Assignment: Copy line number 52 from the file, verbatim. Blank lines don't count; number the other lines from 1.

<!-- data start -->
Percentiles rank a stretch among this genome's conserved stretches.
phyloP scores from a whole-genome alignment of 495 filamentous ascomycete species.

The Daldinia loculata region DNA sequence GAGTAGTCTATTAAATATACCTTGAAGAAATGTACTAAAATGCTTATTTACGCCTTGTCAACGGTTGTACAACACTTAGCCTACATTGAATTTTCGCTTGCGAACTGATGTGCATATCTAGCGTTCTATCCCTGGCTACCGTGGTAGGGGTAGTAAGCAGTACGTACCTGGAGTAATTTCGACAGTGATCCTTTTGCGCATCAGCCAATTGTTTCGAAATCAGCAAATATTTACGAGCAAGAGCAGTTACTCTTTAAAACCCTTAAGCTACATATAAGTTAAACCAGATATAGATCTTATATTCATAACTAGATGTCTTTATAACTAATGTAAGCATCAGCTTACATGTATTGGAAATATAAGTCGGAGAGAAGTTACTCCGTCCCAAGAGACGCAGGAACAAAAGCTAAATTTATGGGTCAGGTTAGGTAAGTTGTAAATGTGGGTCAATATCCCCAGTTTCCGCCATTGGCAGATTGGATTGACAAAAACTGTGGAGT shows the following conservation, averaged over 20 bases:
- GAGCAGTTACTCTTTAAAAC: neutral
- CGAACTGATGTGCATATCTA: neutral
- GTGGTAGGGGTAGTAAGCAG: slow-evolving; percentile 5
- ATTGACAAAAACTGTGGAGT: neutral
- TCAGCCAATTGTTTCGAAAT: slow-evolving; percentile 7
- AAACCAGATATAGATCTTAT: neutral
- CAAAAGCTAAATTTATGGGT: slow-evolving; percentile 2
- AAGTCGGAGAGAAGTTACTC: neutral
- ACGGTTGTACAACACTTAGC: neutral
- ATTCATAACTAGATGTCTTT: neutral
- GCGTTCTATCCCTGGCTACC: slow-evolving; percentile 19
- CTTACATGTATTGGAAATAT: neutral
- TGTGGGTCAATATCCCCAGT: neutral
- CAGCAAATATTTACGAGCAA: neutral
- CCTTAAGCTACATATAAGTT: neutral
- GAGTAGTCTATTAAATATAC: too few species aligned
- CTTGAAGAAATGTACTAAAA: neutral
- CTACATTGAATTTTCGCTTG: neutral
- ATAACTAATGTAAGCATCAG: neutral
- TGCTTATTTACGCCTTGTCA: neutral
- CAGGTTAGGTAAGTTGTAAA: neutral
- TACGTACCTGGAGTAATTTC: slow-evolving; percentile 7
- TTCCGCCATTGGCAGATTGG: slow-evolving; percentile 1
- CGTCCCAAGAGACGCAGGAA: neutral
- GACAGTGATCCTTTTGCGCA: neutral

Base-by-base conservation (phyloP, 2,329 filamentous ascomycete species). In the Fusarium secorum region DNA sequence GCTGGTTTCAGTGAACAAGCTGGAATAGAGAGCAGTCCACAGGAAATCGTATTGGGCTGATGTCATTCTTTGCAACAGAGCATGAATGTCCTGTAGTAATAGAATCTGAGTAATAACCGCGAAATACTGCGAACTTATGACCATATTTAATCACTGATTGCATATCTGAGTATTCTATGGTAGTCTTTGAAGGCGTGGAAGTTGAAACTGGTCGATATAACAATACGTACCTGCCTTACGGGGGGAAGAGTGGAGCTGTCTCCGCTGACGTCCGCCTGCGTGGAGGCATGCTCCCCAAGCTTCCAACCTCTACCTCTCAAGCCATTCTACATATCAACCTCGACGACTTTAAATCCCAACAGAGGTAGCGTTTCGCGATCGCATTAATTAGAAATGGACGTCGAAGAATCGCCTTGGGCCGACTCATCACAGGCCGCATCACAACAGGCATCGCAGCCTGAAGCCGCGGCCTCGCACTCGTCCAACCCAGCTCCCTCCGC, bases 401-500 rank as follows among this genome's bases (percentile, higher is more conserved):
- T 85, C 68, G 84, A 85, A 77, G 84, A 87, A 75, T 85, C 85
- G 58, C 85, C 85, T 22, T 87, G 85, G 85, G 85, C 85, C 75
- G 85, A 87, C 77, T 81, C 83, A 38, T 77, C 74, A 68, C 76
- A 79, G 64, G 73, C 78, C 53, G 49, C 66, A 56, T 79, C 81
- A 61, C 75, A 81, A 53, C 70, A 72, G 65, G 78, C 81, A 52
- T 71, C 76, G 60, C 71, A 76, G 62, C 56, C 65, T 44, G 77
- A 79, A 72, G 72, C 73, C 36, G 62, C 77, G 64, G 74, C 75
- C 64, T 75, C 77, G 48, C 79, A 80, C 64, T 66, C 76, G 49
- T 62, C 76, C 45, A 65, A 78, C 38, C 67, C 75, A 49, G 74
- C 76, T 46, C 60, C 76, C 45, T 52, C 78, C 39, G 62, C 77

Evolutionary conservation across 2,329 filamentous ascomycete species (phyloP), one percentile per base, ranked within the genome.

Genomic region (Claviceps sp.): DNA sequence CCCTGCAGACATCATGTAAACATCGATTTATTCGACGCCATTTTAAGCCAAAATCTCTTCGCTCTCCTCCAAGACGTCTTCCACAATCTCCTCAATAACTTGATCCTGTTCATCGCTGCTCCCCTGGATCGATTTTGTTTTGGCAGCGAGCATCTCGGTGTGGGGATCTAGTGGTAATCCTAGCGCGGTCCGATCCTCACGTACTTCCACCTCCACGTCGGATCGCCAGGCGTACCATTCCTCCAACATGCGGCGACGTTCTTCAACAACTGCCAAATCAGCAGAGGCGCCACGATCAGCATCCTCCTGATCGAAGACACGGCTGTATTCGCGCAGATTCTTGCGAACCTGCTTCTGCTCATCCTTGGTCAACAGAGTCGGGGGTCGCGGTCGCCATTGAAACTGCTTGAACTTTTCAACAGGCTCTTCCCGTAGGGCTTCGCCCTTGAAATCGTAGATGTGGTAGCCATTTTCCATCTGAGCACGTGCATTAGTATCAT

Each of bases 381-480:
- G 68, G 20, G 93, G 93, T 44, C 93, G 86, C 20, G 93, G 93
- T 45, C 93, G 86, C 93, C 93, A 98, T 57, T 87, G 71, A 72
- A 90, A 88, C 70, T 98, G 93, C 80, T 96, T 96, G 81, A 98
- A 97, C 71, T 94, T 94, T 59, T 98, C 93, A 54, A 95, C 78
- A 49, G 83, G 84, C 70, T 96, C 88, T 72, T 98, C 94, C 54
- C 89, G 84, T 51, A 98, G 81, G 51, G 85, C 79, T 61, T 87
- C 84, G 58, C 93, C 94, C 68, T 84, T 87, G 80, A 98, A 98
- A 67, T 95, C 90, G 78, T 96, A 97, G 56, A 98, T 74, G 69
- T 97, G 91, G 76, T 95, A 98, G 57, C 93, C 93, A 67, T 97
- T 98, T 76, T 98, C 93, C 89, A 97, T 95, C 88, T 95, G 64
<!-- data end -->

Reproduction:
- T 98, T 76, T 98, C 93, C 89, A 97, T 95, C 88, T 95, G 64